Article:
It’s true then that even kings have limitations sometimes.
The general feeling is that The Godfather has come full circle and pretty much there are no more stories to be told. The truth is that the series has had a fourth part talked about for nearly two decades and while nothing’s come of it yet, you never know.
In the late 1990’s after the third installment there was a push for a fourth. The general idea was that the fourth installment of The Godfather would focus on the reign of Vincent Corleone, the character portrayed by Andy Garcia. The 4th installment would be the Corleone Family’s descent into drug trafficking and Vincent Corleone’s decline with a death similar to that of Pablo Escobar’s.
The story was supposed to have flashbacks to the golden days of the family and some of the original story key character’s early days.
The movie has been pretty much on the back burner since the death of Mario Puzzo in 1999 but given the strength and iconic nature of the films you can never say anything for certain.
It’s almost certain that you are thinking Orson Welles became some sort of religious devotee by reading the tittle of this entry, not so. The fact is that when he made the classic Citizen Kane Welles made an enemy of the legendary media mogul William Randolph Hearst. Essentially Welles pissed him off by creating a character that was based on him, a person that engaged in gaudy self-barony.
Welles was warned by many people not to try and tangle with Hearst in any respect but he did it anyway. When Hearst realized what Welles had done he was looking for ways in which to smash Welles down. One night Hearst planted a girl in a hotel room, the girl was naked and she was supposed to scream rape and get Welles arrested. Welles was giving a lecture somewhere.
On the way back to his room a janitor of the goings told Welles on so he never went to the room. That night Welles was spared but the following years would be a sort of nightmare for Welles as he was somewhat blacklisted as a difficult and casuist individual.
When you think about stars being under contract to do specific films you think about salaries that number in the millions and on top of that you think of back end points, merchandising and so on. If you go back about sixty years or more the case was completely different.
Stars that showed promise usually got signed to seven-year contracts for their specific studio. When stars signed contracts they were usually unknowns that were more than likely going to be used as either fillers or B-side attractions. During the 1930’ s, 40’s, and 50’s most of those studio system contracts paid something like $100 per week and were a good way for developing talent. Stars like Marilyn Monroe, and Clint Eastwood were developed that way.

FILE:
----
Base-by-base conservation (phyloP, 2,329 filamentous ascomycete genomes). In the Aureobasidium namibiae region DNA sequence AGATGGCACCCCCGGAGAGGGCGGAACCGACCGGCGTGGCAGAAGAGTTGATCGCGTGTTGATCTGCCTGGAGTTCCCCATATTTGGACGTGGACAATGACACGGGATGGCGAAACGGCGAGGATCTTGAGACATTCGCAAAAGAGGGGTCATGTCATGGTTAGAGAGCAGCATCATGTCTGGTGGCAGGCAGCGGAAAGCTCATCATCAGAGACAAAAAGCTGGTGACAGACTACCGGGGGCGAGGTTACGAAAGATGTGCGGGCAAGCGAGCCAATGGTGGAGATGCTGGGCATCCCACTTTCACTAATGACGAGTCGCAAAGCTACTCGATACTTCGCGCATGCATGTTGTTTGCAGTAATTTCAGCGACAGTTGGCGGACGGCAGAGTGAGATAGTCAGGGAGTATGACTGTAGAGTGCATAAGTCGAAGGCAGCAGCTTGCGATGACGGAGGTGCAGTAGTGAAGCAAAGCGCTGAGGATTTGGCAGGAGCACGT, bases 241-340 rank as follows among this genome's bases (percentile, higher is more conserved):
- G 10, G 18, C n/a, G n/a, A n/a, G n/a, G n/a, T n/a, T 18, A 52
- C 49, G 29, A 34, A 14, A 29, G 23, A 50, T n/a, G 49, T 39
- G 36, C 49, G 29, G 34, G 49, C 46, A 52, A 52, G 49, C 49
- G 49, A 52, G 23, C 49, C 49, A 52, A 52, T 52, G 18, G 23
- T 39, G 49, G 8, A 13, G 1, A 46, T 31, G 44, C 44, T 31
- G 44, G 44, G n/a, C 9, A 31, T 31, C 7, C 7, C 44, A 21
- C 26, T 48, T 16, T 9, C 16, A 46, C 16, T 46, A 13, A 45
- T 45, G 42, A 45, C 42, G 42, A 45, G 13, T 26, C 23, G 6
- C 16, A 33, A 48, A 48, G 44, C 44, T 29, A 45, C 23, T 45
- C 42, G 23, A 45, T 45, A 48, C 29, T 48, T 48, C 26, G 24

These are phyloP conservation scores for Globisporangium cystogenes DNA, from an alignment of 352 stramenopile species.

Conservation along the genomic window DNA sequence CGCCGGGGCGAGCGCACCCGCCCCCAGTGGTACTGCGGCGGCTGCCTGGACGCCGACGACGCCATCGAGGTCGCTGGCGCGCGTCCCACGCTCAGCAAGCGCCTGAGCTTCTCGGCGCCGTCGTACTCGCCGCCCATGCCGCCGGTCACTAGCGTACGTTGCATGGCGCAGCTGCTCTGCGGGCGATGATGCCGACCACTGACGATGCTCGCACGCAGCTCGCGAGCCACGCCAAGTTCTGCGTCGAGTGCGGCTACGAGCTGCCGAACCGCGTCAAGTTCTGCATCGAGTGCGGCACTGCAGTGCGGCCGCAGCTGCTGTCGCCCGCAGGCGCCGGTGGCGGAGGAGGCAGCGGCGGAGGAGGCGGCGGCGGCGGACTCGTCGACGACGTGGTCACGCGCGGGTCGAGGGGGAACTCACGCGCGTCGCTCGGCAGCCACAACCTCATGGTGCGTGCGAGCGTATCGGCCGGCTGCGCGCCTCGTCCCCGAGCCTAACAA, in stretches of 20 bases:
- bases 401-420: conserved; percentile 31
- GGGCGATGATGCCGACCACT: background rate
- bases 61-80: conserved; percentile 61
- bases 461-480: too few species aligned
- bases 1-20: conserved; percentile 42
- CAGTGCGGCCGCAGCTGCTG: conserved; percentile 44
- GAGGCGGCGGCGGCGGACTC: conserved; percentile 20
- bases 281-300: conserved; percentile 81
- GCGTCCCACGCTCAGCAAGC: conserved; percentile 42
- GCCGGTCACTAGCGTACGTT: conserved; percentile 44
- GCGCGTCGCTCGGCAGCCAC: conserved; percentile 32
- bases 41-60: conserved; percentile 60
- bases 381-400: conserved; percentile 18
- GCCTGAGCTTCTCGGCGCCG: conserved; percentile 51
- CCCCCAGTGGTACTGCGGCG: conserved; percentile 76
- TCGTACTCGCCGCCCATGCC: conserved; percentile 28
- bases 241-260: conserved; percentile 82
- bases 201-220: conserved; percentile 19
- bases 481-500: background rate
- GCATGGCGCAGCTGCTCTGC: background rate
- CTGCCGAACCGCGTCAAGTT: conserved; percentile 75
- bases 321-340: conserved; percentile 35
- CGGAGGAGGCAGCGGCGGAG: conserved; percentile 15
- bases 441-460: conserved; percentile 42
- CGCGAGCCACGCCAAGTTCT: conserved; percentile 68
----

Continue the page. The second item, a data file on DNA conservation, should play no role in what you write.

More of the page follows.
The seven-year contract was a way for the studios to also own their people and do with them as they pleased. Today the ball game is different and stars come and go as they please.
When you watch your favorite classics, do you ever wonder what it was like behind the scenes? Often times your favorite films have incredibly interesting but obscure stories that no one knows too much about. Below is a list of obscure little facts about some of our favorite modern classics.
The Jaws shark was nicknamed Bruce, after Steven Spielberg s attorney, whom Spielberg still employs as his attorney to this day.
During the filming of the entrance to Rome scene in Cleopatra, Elizabeth Taylor feared that she may fall off the platform, so she pulled the hair of the little boy in front of her in order to avoid falling.
The spider used for Wild Wild West was originally meant for use in the Superman that was supposed to star Nicholas Cage. The spider was supposed to be super villain Braniac.
Marlon Brando was considered a wash out by 1970, so he was told that he needed to audition for the role of Vito Corleone in The Godfather. Studio execs were absolutely floored by his interpretation and offered him the part.
The first Batman film was actually made in 1964, the title was Batman Dracula and it was directed by Andy Warhol. Warhol screened it a few times because DC did not give him permission to use Batman.
Another Batman fact that will leave you speechless; The 1989 Batman film was initially offered to Bill Murray but he turned it down. Holly SNL Batman!
The original title for Ghostbusters was actually Ghost Smashers.
While riding high as the top grossing male star of the late 70s Burt Reynolds was considered as a possible candidate for the part of James Bond.
The famous chariot race in 10 Commandments actually met with several casualties that can be seen on screen as many people were trampled by horses.
The film that was expected to be the breakout hit of 1977 was a flop titled Damnation Alley. The film had a 17 million dollar budget and as far as priorities went, it was a priority above Star Wars.